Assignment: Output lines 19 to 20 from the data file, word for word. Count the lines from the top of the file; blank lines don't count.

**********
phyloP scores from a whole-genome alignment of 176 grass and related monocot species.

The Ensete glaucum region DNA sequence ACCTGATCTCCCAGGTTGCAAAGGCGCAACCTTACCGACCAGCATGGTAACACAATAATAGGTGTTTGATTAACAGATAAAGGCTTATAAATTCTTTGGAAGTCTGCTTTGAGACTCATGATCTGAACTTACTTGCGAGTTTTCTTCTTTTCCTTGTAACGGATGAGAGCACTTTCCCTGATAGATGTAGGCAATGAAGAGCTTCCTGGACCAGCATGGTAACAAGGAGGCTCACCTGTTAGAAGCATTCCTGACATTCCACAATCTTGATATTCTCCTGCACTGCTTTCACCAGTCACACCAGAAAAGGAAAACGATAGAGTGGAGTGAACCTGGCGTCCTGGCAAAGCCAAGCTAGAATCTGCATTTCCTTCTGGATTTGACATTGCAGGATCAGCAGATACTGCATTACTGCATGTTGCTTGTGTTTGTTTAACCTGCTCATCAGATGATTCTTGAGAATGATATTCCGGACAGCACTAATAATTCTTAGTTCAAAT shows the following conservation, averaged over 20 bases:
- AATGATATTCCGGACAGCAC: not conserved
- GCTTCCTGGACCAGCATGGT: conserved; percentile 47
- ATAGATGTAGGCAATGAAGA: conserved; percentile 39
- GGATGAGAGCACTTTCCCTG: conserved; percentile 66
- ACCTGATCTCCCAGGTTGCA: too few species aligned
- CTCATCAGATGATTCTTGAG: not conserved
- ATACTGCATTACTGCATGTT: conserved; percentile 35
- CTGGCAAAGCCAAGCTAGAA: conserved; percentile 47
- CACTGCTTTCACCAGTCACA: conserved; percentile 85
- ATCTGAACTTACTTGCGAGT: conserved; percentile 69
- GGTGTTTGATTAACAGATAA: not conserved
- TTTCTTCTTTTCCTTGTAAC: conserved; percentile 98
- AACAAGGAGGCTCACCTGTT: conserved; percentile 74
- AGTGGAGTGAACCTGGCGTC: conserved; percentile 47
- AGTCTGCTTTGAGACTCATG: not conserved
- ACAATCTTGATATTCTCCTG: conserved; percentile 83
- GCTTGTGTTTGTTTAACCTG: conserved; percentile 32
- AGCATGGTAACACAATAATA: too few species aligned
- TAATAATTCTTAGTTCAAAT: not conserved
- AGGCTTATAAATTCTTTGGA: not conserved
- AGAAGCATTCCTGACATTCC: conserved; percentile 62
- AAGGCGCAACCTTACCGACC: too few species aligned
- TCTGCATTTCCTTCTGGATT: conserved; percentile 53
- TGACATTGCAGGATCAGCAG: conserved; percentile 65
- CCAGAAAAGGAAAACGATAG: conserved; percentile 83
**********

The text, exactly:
- GCTTGTGTTTGTTTAACCTG: conserved; percentile 32
- AGCATGGTAACACAATAATA: too few species aligned